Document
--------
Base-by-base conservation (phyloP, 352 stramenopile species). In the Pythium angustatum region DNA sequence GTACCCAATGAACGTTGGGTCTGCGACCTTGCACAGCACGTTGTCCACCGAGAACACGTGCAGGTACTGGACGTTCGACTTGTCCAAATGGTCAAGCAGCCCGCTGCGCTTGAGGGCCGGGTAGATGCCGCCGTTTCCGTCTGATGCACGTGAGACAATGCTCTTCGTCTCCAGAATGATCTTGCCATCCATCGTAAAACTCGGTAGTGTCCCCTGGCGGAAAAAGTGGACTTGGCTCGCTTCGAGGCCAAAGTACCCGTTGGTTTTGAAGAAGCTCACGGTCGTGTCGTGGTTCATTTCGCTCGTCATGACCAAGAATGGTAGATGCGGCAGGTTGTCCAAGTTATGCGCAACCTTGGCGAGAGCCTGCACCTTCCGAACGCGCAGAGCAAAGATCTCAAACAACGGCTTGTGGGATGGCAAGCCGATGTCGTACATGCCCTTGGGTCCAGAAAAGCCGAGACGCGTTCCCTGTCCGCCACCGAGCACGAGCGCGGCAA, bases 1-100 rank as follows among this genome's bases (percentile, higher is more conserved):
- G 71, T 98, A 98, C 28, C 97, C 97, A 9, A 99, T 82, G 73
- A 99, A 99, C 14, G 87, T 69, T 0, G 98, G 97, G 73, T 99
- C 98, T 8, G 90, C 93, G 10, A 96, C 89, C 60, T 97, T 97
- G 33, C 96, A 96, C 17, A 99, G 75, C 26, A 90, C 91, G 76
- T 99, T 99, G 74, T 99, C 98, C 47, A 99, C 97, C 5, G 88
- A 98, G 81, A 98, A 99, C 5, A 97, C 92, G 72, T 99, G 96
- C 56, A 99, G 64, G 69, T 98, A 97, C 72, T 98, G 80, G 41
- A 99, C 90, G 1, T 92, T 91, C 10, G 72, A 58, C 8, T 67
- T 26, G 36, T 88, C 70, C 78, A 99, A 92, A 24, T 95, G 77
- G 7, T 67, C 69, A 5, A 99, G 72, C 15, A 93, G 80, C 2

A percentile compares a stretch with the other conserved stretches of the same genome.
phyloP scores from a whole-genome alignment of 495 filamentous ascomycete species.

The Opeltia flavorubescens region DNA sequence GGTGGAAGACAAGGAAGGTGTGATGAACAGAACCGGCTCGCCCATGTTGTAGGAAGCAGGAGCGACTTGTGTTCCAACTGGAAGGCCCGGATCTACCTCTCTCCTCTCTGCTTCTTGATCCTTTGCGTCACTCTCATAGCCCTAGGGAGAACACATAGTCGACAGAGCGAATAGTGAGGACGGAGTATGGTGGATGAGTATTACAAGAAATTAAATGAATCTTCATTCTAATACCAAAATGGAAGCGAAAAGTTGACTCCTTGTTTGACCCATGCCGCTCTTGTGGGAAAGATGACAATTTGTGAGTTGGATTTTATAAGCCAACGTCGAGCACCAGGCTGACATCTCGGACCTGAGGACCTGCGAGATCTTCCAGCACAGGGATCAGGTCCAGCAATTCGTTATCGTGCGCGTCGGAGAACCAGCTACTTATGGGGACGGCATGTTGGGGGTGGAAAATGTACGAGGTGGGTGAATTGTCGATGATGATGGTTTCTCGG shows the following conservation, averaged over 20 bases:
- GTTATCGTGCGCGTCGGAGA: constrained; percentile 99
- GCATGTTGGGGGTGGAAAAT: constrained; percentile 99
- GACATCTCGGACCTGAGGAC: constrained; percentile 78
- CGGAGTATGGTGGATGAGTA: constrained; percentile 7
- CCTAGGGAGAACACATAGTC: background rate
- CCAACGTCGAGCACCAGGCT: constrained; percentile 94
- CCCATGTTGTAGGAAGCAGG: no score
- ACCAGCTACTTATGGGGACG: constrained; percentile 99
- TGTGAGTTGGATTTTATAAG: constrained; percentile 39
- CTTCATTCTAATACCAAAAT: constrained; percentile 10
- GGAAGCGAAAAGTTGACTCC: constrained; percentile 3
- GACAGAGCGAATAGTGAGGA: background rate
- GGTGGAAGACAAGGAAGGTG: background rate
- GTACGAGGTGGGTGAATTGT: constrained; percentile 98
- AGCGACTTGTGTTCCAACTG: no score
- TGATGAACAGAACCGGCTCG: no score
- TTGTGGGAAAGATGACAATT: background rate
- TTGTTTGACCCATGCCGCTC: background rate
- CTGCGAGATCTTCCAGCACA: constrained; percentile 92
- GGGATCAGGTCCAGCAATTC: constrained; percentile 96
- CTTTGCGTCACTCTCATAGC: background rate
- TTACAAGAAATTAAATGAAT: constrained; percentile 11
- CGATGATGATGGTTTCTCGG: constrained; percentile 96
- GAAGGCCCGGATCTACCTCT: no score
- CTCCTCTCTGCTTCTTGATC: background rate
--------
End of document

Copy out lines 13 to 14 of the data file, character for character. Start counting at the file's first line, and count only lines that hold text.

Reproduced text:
phyloP scores from a whole-genome alignment of 495 filamentous ascomycete species.

The Opeltia flavorubescens region DNA sequence GGTGGAAGACAAGGAAGGTGTGATGAACAGAACCGGCTCGCCCATGTTGTAGGAAGCAGGAGCGACTTGTGTTCCAACTGGAAGGCCCGGATCTACCTCTCTCCTCTCTGCTTCTTGATCCTTTGCGTCACTCTCATAGCCCTAGGGAGAACACATAGTCGACAGAGCGAATAGTGAGGACGGAGTATGGTGGATGAGTATTACAAGAAATTAAATGAATCTTCATTCTAATACCAAAATGGAAGCGAAAAGTTGACTCCTTGTTTGACCCATGCCGCTCTTGTGGGAAAGATGACAATTTGTGAGTTGGATTTTATAAGCCAACGTCGAGCACCAGGCTGACATCTCGGACCTGAGGACCTGCGAGATCTTCCAGCACAGGGATCAGGTCCAGCAATTCGTTATCGTGCGCGTCGGAGAACCAGCTACTTATGGGGACGGCATGTTGGGGGTGGAAAATGTACGAGGTGGGTGAATTGTCGATGATGATGGTTTCTCGG shows the following conservation, averaged over 20 bases: